Trying to figure out the next hot trend

Whitefield was an Anglican priest who helped set the mold for John Wesley’s success in bringing what would become the Methodist Church to America. “Whitefield pioneered the development of multiplatform marketing strategies,” using the media and staged events to draw attention to his evangelistic efforts, according to Davis. Whitefield knew that religion alone could not sway the masses. They had to be entertained. Davis notes that even the Tea Party has corollaries in early American history. What the mainstream has been slow—perhaps too slow—to realize is that entertainment works. In casting the die for American spirituality, preachers like Edwards and Whitefield knew the value of the gripping sermon vividly illustrated. The antics of many Tea Partiers reveal that they learned the lesson well. Showboating will garner more votes than substance any day. How else can we explain Ronald Reagan, Sonny Bono, Jesse Ventura, and Arnold Schwarzenegger? This is America’s truest legacy: entertaining with religious faith will take you where intellectual depth just can’t go.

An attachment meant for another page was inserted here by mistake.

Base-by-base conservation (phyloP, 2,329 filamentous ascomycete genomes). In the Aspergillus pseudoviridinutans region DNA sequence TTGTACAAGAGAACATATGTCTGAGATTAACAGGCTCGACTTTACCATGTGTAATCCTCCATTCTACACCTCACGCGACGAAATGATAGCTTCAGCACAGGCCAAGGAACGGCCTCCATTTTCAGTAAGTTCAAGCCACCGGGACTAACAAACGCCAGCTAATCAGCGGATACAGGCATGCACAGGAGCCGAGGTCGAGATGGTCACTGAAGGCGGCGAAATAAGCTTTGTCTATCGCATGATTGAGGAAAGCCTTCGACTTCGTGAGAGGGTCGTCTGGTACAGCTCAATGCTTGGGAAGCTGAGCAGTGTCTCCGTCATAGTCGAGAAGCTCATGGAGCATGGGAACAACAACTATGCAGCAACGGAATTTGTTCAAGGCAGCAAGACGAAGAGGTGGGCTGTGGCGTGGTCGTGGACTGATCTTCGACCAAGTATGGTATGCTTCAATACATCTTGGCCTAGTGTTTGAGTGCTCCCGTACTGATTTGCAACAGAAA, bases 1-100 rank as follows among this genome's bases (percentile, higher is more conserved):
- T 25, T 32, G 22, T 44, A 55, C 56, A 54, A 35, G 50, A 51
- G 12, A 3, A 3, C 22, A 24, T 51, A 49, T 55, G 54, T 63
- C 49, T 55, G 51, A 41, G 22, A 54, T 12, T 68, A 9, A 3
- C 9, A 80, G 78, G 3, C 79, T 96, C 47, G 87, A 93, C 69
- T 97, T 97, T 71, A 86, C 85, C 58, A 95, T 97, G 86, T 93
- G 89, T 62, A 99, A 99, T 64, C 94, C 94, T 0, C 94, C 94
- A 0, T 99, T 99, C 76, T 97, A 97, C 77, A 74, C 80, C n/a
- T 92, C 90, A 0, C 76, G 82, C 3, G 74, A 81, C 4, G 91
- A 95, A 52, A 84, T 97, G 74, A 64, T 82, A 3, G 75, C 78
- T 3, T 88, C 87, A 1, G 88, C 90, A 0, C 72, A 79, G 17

I will have to wait for another car trip to hear more of Davis’s interesting perspective on American history, but in the meantime I wonder how long it will take intelligent Americans to catch on. Don’t Know Much About History is a frighteningly prescient title for those who continue to ignore religion as a political force.